Do You Indemnify & Hold Harmless Your 'ICC Report' Author?
A generic statement typically heard in the marketplace today is, “you need to have an ICC report.” This implies that if you have an "ICC report," everything is fine and all product evaluation or construction defect risk is covered.
A concept to consider, in the context of the shifting of risk, is that many product evaluation entities require indemnification and hold harmless provisions similar to that found in all ICC-ES contracts, where it reads as follows:
Other examples of similar indemnification provisions can be found with the Intertek Commodities Division contract, Commodities Division contract, with International Association of Plumbing and Mechanical Officials (IAPMO) and with Underwriters Laboratories (UL).
Given this a best practice to consider follows:
- Have one of your staff review all of your contracts for indemnity language from all your:
- product suppliers,
- product evaluators,
- third party inspectors,
- engineering service providers
- and so forth.
- Have one of your staff review all each of your “ICC Report” writer contracts for indemnity language, where the review ensures a full understanding of the following items:
- Scope of work of each party.
- Scope of responsibility of each party
- Do they sign and seal their work if they are engineering firms?
- Do they sign and seal their work if they are third party inspection firms?
- Do they have profession liability insurance?
- Value of services in the context of risk assumed or expected to be taken by each party.
- Value of service in the context of risk shifted to another party.
Many certification bodies that employ professional engineers have the ability to do so. This may be important because it means the accredited product certification body takes on the engineering responsibility for all the specific engineering related scopes of work that are performed. An engineering group generally provides professional liability insurance coverage for any errors and omissions, and also works within and is privileged by professional engineering laws.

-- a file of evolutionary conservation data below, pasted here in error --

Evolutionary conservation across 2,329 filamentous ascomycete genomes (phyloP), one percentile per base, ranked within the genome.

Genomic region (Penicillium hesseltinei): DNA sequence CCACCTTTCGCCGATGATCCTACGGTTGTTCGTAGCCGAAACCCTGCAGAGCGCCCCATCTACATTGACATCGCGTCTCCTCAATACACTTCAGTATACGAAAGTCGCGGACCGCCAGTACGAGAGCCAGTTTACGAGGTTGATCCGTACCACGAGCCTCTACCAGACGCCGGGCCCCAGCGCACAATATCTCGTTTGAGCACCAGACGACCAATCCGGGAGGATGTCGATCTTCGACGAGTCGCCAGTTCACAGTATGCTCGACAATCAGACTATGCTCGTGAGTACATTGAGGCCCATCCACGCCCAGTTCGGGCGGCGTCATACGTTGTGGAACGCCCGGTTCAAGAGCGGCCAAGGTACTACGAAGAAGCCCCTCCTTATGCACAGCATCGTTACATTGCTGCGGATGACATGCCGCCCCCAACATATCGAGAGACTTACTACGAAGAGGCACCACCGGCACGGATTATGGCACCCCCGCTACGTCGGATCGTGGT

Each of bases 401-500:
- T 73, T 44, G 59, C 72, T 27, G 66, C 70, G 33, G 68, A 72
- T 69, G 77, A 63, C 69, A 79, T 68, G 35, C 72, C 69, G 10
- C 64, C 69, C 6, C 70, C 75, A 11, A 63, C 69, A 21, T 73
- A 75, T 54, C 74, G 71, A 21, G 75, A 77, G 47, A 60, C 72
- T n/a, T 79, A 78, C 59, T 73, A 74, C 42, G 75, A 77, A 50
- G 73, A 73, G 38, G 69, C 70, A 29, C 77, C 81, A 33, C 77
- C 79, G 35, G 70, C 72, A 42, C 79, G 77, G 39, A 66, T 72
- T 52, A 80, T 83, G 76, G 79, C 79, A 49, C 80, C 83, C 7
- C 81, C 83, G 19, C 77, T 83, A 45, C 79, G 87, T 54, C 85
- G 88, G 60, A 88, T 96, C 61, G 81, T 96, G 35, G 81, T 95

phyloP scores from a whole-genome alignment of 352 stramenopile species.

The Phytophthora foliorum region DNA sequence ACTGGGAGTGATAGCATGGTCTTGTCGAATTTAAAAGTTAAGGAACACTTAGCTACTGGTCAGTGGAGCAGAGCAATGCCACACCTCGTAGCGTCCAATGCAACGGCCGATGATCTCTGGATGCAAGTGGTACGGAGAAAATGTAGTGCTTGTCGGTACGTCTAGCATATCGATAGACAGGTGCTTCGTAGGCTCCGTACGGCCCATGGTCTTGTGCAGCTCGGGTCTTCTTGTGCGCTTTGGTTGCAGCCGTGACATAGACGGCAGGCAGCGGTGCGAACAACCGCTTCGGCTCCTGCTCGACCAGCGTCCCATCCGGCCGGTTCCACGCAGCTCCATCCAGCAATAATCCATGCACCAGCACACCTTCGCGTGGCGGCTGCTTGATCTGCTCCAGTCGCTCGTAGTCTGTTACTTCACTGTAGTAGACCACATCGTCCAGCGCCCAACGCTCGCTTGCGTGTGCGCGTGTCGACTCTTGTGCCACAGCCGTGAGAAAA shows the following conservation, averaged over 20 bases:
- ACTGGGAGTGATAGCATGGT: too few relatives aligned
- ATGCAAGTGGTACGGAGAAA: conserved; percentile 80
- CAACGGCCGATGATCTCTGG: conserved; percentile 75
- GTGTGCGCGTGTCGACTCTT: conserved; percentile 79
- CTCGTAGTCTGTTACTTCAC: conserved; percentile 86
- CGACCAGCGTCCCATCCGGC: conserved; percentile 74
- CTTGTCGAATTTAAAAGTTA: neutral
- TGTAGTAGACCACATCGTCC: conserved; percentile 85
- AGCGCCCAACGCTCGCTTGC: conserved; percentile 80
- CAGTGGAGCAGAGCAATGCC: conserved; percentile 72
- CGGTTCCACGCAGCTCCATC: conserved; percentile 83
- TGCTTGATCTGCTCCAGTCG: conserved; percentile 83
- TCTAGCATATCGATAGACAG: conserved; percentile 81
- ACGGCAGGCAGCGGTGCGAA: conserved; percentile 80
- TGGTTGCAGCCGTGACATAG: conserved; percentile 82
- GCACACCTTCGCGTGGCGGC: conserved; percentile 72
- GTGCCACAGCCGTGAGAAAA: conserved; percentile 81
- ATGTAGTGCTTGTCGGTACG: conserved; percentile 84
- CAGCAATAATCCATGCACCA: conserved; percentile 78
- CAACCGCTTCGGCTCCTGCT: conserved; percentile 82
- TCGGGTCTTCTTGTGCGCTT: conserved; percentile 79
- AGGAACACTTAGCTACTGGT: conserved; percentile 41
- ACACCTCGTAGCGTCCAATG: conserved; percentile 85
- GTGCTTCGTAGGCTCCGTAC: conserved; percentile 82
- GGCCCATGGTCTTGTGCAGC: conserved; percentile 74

The best construction-oriented ANSI ISO/IEC 17065 accredited product certification bodies are accredited in a broad range of engineering and construction categories, including but not limited to the following listing:
13 ENVIRONMENT. HEALTH PROTECTION. SAFETY
13.220 Protection Against Fire
21 MECHANICAL SYSTEMS AND COMPONENTS FOR GENERAL USE
71 CHEMICAL TECHNOLOGY
71.100 Products Of The Chemical Industry – Wood protecting Chemicals
77.140 Iron And Steel Products
77.150 Products Of Non-Ferrous Metals
79 WOOD TECHNOLOGY
79.040 Wood, Sawlogs And Sawn Timber
79.060 Wood-Based Panels
81 GLASS AND CERAMICS INDUSTRIES
83 RUBBER AND PLASTIC INDUSTRIES
91 CONSTRUCTION MATERIALS AND BUILDING
91.060 Elements Of Buildings
91.080 Structures Of Buildings
91.100 Construction Materials
91.120 Protection Of And In Buildings – Siesmic, Thermal, Water Proofing, etc.
93 CIVIL ENGINEERING
In summary, it is likely that an important best practice consideration is to find “ICC Report” suppliers that take responsibility for their specific scope work. A simple approach is to evaluate suppliers by their willingness to stand behind their work by “signing off” on it. The contrast to this is to ask each “ICC Report” supplier to tell you what their indemnity and hold harmless provisions are with respect to the products or services provided.